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How does a helo pilot trim the collective, throttle or cyclic controls in a set position, to be able to change frequencies, fold charts, etc.???? (Assuming no A/P).
Thanks for the replies.
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Most all helos have a "friction grip" for the collective so the pilot doesn't have to constantly be hold the collective in cruise. Also, unlike older helos, the throttle is interlinked with the collective, so you don't have to roll-in/roll-off the throttle as you manage the collective. The cyclic can be trimmed somewhat and held between the knees, since you can't really "hands-off" a helo for more than a few seconds.
Also, unlike older helos, the throttle is interlinked with the collective, so you don't have to roll-in/roll-off the throttle as you manage the collective.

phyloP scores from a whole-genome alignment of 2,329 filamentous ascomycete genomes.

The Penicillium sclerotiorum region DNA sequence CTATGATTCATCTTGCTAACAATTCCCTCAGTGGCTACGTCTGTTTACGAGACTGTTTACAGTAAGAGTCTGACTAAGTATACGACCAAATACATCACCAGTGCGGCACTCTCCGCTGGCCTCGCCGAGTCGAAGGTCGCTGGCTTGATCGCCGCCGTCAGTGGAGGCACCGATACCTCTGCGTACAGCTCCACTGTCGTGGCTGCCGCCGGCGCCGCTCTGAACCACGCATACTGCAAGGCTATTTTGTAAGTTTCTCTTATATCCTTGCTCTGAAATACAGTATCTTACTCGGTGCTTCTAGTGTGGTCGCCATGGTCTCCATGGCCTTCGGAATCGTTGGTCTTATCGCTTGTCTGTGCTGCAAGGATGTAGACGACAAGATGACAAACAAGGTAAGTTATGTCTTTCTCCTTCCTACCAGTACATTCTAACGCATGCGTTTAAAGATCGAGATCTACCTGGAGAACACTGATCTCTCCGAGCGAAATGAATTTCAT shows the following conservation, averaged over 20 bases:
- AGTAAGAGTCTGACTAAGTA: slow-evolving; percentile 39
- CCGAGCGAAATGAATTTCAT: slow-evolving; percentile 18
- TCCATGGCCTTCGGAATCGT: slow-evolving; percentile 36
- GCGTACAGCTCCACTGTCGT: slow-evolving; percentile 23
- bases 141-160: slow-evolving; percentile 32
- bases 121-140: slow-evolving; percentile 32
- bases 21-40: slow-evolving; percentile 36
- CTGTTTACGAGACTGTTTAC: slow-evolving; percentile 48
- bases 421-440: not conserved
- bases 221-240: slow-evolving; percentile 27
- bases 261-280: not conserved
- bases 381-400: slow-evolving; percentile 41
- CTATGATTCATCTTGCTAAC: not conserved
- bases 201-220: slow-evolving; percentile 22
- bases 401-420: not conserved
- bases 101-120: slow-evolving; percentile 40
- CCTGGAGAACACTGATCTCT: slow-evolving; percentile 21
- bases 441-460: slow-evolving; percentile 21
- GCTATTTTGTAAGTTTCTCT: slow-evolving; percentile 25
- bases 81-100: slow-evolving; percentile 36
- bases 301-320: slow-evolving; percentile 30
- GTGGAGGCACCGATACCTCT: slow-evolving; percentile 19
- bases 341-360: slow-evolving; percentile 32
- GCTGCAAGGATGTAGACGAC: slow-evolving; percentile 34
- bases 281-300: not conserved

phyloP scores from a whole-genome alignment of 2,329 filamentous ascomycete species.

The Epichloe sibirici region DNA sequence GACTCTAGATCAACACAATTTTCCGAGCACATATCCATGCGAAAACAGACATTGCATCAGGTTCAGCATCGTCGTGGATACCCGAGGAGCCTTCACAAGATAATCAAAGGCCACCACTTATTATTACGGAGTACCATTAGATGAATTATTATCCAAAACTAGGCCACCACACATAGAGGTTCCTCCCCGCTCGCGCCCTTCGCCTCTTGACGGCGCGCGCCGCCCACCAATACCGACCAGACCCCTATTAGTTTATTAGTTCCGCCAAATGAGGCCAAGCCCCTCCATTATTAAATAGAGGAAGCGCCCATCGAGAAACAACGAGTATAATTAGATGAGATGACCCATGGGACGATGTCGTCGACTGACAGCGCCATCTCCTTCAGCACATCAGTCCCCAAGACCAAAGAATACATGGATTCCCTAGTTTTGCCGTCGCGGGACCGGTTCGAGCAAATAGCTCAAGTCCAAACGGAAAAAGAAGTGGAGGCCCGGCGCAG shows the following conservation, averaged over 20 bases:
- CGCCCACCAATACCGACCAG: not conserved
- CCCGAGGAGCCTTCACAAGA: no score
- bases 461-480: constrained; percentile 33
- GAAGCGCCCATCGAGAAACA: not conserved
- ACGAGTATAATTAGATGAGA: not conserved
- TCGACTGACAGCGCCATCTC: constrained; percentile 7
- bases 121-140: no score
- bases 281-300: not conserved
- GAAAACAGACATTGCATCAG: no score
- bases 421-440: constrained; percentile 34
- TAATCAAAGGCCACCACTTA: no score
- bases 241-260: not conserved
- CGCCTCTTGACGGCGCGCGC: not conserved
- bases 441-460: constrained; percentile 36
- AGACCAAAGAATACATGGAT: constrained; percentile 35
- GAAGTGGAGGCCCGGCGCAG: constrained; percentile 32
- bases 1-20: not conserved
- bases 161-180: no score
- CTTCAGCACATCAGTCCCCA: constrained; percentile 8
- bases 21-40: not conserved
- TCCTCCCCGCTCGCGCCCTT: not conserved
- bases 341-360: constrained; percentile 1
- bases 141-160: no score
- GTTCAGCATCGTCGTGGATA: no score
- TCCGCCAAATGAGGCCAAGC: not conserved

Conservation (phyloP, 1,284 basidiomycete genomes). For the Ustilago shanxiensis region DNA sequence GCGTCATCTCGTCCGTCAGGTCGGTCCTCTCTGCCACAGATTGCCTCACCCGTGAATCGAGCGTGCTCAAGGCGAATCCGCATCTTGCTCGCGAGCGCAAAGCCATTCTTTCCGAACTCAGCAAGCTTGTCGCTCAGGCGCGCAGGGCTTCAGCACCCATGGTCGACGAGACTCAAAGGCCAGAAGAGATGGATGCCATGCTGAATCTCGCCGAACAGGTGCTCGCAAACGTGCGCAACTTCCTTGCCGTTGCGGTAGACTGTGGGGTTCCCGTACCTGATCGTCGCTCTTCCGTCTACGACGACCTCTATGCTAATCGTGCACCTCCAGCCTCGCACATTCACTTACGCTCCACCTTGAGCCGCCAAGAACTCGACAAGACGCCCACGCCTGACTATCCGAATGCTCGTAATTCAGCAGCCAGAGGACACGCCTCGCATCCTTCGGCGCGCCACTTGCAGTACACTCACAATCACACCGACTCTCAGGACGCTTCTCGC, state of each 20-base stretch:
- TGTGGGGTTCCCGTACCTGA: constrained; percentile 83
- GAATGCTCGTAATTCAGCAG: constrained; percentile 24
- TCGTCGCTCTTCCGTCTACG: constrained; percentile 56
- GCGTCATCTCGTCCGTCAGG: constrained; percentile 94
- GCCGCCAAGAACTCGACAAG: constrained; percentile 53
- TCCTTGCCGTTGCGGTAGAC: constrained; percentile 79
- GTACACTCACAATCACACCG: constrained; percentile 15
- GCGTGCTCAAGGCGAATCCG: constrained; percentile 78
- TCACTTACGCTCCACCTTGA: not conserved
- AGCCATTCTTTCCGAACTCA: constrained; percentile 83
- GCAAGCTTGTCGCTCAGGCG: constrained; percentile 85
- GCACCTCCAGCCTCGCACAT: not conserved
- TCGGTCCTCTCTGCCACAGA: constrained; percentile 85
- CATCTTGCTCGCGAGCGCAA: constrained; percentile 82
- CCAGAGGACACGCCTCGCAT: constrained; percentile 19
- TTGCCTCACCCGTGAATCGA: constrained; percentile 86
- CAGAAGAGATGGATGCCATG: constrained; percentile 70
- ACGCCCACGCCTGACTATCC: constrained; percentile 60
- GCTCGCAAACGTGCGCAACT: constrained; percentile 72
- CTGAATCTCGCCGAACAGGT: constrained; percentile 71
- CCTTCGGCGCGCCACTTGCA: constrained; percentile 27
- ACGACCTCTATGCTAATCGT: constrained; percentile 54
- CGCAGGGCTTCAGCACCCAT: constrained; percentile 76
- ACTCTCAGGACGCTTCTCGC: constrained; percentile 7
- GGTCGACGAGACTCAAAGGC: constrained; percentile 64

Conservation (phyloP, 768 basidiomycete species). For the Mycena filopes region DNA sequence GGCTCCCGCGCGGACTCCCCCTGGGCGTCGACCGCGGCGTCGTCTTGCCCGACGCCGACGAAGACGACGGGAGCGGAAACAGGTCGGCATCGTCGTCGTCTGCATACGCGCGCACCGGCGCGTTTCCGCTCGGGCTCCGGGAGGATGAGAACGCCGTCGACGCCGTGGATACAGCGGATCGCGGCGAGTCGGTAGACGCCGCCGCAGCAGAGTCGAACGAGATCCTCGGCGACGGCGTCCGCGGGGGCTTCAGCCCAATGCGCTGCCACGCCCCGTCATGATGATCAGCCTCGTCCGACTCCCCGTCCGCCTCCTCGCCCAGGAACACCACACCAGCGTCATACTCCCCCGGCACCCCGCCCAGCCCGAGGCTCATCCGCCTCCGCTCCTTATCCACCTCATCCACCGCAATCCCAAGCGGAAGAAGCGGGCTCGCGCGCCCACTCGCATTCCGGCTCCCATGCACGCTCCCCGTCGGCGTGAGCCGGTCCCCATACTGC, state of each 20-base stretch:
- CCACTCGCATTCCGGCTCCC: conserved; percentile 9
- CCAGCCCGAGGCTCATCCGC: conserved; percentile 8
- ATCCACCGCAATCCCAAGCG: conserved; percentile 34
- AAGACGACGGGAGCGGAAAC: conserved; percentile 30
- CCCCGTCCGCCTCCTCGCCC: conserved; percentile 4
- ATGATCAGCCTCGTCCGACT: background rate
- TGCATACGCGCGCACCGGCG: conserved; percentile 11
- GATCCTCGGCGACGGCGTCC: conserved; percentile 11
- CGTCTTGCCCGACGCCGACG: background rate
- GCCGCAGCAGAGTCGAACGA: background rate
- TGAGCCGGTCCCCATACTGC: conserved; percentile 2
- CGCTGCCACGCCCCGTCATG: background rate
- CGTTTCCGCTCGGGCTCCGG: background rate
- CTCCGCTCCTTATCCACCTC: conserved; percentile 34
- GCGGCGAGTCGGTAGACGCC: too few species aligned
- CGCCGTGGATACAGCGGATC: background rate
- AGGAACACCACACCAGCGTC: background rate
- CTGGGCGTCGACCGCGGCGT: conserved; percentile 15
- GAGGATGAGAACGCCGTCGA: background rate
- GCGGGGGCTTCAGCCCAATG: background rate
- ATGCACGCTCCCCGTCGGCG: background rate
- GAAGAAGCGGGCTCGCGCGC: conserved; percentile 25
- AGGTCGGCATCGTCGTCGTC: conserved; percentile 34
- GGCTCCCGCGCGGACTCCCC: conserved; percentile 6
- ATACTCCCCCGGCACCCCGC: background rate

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On the General Electric T64 engines (used on the H53), the engine's hydro-mechanical fuel control is rigged to both the engine speed levers (used by pilots to manage actual engine power from idle through max power, as well as to help manage torque) and to the collective. When the pilot increases collective input, the system is rigged and calibrated to increase the fuel flow to the engine just enough to maintain the desired rotor speed and torque. The pilots can then tweak the power settings as needed with the speed levers during gross power adjustments.